Contemporary artists revisiting history

Curator Modern & Contemporary Māori & Indigenous Art Megan Tamati-Quennell considers how Lisa Reihana and other contemporary New Zealand artists are interested in retelling the histories of this country, and challenging the stories we have inherited as a nation. They do so to bring new histories to light, and to redress the power balance that has privileged a Pakeha perspective.

Lisa Reihana's Digital Marae is an ongoing project that uses digital media to create portable symbols of ancestral figures that in the past would have been found as carvings on a marae. Working with photography and in the digital realm enables her to renegotiate protocols from some regions where carving is only done by men. Here she reimagines the carved figure of Marikihau, a fabulous sea monster with a spiral tail that was present in many wharenui meeting houses.

Left: Tekoteko (Madonna and child), 1850–1900, wood and paua shell. Te Papa (ME011429)

Right: Lisa Reihana, Marakihau 2001, 2001, chromogenic print. Te Papa (O.026797)

Captain Cook is celebrated in our histories for ‘discovering’ the Pacific, but these were already peopled and had their own cultures. Marian Maguire’s series of lithographs cleverly questions how nations remember and represent their histories, as well as what they choose to forget. She brings a third party to the encounters between Cook and Māori – the ancient Greeks. Is she playing on the idea of the Pacific as Arcadia, and Pacific peoples as ‘noble savages’? Or is she suggesting that Cook brought more baggage than some blankets, blue beads and a boatload of sailors?

Left: John Sherwin after Nathaniel Dance-Holland, Portrait of Captain James Cook, engraving. Plate 3 from the book Folio of Plates to Captain Cook’s Voyages, 1784. Gift of Charles Rooking Carter ( RB000261/001a) 

Right: Marian Maguire, Captain Cook makes his approach from the West, from 'The odyssey of Captain Cook', 2005, lithograph. Te Papa (2006-0015-1/4)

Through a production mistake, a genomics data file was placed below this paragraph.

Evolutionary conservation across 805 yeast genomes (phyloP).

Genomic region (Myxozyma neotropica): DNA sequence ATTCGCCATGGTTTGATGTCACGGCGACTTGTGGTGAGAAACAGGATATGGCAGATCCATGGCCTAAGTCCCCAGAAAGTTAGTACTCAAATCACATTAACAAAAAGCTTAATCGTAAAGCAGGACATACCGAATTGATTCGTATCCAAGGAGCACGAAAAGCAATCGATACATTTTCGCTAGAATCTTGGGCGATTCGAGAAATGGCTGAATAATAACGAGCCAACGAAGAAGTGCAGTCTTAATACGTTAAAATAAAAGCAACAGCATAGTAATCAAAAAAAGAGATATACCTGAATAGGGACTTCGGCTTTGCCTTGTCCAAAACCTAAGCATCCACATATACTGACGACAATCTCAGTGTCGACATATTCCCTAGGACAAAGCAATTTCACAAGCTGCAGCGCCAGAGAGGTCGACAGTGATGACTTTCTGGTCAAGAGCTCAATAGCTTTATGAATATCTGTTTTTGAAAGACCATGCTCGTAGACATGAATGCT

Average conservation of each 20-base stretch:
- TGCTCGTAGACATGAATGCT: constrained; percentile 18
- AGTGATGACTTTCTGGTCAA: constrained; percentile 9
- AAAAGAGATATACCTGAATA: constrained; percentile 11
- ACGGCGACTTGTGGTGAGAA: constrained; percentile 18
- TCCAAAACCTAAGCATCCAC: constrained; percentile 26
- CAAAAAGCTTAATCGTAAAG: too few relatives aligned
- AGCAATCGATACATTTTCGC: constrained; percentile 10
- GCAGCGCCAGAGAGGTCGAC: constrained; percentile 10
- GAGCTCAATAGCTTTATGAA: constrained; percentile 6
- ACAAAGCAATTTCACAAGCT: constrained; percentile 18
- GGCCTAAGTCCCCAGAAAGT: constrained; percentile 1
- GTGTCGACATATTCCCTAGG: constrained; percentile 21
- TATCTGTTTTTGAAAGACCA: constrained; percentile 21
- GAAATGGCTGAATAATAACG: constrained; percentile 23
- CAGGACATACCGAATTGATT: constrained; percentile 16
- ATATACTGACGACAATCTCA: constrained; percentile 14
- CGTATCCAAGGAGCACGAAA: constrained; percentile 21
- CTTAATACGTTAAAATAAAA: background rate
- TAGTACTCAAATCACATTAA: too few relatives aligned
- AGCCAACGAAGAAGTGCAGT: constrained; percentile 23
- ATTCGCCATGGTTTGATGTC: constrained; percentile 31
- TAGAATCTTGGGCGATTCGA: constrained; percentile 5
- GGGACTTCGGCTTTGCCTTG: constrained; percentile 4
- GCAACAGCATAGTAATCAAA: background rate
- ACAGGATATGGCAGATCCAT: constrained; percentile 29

Parihaka village was founded in 1867 by two Māori prophets Te Whiti o Rongomai and Tohu Kākahi. In reaction to the destructive impact of the New Zealand Wars, they proposed peaceful resistance, rather than violence, as a strategy to claim their right to live on land they had occupied for centuries. On the 5 November 1881, 1600 soldiers and police stormed Parihaka. The invasion was not greeted with resistance, but with singing children bearing baskets of food. In return, their village was looted and sacked, and Te Whiti, Tohu, men and youths, were shipped off and incarcerated in Dunedin without trial. Follow the Party of the Whale is a two-channel video projection that utilises the strategies of performance art to poignantly reflect upon their fate. The video features a performance by the artist in response to this charged history as well as unsettling images of sites around Dunedin that received the highest concentration of labour from those imprisoned.

Left: James Bragge, Parihaka, circa 1881. Te Papa (O.006868)

Right: Shannon Te Ao and Iain Frengley, Follow the Party of the Whale, 2013, digital video (two channels). Te Papa (2014-0001-1/A-B)

Simon Denny's work, Secret Power, presented at the 2015 Venice Biennale, questioned globalisation, government, privacy, and citizenship.

It took its name from a a 1996 book by Nicky Hager about New Zealand’s involvement in the 'Five Eyes' intelligence network.

Denny's practice is very different from that of the portraitist responsible for painting Keith Holyoake, New Zealand's Prime Minister from 1960-1972. Yet you might be surprised to learn that Holyoake was in power when it was first publicly acknowledged that the New Zealand Security Intelligence Service (SIS) existed.

Left: William Dargie, The Right Hon. Keith J. Holyoake C.H, 1965, oil on canvas. Gift of Sir Henry J Kelliher, 1967. Te Papa (1967-0019-1)

Right: Simon Denny, Modded Server-Rack Display with Some Interpretations of Imagery from NSA MYSTIC, FOXACID, QUANTUMTHEORY, and Other SSO/TAO Slides, 2015, mixed media. Te Papa (2015-0052-1/AA-KO TO KO-KO). Photograph by Nick Ash

Shigeyuki Kihara uses photography to explore themes of gender identity, spirituality, and colonialism. She draws on the historical portrayals of Pacific islanders for inspiration, often emulating and challenging the preconceptions and practices of the European artists and studio photographers.

Left: John Webber, Poedua [Poetua], daughter of Oreo, chief of Ulaietea, one of the Society Isles, 1785, oil on canvas. Te Papa (2010-0029-1)

Right: Shigeyuki Kihara, 'My Samoan Girl', 2004–2005, colour photograph, type C print. Gift of Shigeyuki Kihara, 2009. Te Papa (O.033243)